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WW-2 Pilots

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    Posted: 14 October 2020 at 12:27

Race of Aces: WWII's Elite Airmen and the Epic Battle to Become the Master of the Sky

By:  John R Bruning(Author)

 

In 1942, America's deadliest fighter pilot, or "ace of aces" -- the legendary Eddie Rickenbacker -- offered a bottle of whiskey to the first U.S. fighter pilot in WW-2 to break his record of twenty-six enemy planes shot down.   This started the  air race in the South Pacific theater.

Great read if you like War-Birds.  The Lightning and other planes are described along with the guys flying them.  A good (long) read for plane buffs.  We all know that dick  Bong, was that ace; but how he got there and who he was is an interesting story.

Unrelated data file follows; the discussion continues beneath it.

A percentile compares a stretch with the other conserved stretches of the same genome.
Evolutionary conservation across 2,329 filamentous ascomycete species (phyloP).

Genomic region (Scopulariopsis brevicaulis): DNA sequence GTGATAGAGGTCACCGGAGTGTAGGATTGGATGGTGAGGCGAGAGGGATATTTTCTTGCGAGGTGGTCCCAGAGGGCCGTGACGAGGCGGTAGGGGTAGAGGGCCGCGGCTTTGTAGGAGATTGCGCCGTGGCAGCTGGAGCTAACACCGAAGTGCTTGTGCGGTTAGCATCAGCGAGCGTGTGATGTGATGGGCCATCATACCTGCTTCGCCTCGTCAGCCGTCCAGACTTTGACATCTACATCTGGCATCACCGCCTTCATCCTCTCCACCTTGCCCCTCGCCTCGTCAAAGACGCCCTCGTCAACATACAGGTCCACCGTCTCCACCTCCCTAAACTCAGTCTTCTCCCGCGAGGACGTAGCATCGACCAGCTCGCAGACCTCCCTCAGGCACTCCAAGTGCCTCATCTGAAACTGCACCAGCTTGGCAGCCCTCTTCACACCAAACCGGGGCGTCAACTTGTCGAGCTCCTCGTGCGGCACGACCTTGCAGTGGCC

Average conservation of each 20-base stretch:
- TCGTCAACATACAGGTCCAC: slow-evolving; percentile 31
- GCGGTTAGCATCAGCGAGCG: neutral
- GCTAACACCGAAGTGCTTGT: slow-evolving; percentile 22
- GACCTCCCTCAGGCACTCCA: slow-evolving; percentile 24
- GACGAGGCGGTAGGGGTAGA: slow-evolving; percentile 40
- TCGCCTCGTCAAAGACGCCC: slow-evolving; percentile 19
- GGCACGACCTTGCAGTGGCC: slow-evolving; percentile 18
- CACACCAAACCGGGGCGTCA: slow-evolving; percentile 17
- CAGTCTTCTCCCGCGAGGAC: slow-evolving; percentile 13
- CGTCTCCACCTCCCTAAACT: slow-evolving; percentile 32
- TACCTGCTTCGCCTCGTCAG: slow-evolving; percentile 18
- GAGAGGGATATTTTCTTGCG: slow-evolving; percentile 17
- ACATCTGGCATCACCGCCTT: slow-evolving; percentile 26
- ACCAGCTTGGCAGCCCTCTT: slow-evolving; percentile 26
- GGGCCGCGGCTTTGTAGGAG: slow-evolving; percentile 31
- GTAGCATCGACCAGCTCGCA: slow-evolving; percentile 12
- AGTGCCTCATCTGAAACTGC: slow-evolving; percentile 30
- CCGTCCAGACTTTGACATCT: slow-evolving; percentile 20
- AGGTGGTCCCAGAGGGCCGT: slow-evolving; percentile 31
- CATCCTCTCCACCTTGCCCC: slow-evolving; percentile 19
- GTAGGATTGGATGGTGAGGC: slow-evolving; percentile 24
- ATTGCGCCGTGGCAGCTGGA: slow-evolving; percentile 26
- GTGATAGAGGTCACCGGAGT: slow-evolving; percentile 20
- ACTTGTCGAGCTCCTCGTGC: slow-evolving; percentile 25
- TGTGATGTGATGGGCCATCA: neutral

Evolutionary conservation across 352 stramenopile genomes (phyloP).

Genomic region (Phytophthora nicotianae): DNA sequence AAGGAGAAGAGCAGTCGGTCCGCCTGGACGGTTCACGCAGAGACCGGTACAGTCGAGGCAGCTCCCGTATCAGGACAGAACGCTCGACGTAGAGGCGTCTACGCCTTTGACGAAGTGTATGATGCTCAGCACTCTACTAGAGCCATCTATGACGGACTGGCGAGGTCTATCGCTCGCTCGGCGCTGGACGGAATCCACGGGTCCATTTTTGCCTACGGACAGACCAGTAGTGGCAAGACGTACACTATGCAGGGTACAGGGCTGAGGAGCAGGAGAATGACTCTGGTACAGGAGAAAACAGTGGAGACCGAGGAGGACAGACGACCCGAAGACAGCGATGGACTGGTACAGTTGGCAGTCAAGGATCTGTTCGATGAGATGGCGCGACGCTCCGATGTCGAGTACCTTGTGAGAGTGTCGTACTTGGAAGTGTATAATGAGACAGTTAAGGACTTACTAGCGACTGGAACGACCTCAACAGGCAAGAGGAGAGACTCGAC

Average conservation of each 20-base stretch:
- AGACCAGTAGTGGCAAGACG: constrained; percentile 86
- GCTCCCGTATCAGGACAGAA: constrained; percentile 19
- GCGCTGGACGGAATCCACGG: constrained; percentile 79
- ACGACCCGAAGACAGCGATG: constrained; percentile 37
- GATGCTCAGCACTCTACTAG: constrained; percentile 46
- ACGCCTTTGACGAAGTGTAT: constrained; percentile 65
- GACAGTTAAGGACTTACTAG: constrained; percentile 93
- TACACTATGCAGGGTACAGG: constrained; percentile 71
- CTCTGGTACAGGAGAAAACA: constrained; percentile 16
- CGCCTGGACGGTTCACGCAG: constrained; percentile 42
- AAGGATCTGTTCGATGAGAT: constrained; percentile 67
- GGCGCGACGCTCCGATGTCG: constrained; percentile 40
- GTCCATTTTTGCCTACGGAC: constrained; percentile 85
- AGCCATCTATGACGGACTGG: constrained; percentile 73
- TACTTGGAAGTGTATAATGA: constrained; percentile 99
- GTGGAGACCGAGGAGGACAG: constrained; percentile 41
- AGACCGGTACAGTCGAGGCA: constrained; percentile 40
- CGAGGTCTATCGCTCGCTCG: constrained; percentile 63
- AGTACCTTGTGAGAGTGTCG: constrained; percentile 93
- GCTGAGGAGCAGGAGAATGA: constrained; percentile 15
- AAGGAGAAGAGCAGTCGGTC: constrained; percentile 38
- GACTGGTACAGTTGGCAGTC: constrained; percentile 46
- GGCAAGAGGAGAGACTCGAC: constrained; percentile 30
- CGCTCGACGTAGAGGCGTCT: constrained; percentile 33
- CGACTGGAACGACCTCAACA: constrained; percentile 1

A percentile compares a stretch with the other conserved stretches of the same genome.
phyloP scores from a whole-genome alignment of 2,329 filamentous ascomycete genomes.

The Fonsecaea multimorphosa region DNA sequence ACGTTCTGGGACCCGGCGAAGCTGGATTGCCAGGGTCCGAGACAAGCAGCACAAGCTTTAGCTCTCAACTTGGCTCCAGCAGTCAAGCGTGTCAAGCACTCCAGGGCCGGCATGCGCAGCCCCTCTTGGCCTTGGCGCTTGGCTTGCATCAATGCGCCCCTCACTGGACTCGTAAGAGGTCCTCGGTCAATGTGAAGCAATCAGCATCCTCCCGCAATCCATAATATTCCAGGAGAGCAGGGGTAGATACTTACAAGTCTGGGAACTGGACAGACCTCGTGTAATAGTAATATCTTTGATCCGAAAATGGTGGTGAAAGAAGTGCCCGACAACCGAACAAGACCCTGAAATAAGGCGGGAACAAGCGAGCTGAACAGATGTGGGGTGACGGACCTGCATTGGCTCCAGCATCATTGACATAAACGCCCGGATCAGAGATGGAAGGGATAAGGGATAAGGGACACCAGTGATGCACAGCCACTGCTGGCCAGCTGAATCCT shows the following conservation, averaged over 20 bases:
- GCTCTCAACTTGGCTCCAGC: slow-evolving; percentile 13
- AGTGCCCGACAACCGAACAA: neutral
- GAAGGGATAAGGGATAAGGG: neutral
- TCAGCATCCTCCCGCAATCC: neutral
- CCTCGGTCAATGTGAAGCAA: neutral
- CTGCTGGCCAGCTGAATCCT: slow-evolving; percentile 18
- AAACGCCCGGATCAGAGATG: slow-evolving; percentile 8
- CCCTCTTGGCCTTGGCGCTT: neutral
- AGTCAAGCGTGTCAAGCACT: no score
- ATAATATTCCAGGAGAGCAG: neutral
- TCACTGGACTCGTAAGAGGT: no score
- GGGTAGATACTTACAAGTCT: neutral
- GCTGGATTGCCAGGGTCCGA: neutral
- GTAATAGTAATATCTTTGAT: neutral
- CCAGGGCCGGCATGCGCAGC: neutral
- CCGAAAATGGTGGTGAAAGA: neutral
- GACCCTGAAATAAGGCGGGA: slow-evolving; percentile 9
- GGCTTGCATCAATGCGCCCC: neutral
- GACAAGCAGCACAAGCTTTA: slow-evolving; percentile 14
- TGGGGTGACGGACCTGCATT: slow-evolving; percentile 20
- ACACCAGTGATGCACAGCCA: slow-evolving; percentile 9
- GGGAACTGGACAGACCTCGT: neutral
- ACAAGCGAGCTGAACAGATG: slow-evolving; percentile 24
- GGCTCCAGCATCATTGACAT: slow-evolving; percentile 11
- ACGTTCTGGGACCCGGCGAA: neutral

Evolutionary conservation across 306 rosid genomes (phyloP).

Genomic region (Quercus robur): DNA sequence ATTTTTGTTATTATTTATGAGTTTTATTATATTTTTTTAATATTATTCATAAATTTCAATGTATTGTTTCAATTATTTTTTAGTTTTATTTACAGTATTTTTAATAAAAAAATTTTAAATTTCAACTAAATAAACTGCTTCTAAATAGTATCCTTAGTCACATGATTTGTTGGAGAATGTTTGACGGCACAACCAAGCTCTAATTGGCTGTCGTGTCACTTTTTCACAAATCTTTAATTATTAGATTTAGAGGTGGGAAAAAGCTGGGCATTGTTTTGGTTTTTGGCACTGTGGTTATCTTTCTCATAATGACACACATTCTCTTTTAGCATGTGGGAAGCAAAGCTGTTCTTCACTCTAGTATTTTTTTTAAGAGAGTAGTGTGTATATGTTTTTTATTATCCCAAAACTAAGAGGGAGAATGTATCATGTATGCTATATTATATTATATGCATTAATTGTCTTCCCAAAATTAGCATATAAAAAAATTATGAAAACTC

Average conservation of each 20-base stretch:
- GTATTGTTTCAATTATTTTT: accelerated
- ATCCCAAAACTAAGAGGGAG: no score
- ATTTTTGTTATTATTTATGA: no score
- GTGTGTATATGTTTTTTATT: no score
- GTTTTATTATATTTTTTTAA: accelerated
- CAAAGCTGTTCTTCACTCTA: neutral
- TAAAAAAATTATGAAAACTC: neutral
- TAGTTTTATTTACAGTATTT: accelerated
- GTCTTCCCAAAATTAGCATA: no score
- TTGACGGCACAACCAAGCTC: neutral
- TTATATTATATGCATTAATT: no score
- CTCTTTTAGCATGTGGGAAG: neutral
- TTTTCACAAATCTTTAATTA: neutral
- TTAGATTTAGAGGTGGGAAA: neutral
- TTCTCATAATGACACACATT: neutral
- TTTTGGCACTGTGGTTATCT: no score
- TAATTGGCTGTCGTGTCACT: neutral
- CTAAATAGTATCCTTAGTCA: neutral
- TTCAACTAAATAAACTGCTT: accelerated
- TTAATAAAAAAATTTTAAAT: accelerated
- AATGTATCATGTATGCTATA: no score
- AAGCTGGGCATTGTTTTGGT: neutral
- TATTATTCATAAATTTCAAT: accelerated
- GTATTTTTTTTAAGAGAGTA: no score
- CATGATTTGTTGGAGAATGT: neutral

I visited the dick Bong history center last year, and this book certainly added to the experienced. https://bongcenter.org/. ; the center is close to IBD's headquarters, so I want to go back, maybe get some Jameisons??????

The IQ and the life expectancy of the average American recently passed each other in opposite directions.
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Post Options Post Options   Thanks (0) Thanks(0)   Quote Irish Bird Dog Quote  Post ReplyReply Direct Link To This Post Posted: 17 October 2020 at 21:09
Bong memorial site is about 35 miles from our house in Superior,WI. I first read about Richard Ira Bong in HS. His Lightning aircraft is displayed there.
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Post Options Post Options   Thanks (0) Thanks(0)   Quote BEAR Quote  Post ReplyReply Direct Link To This Post Posted: 10 November 2020 at 10:00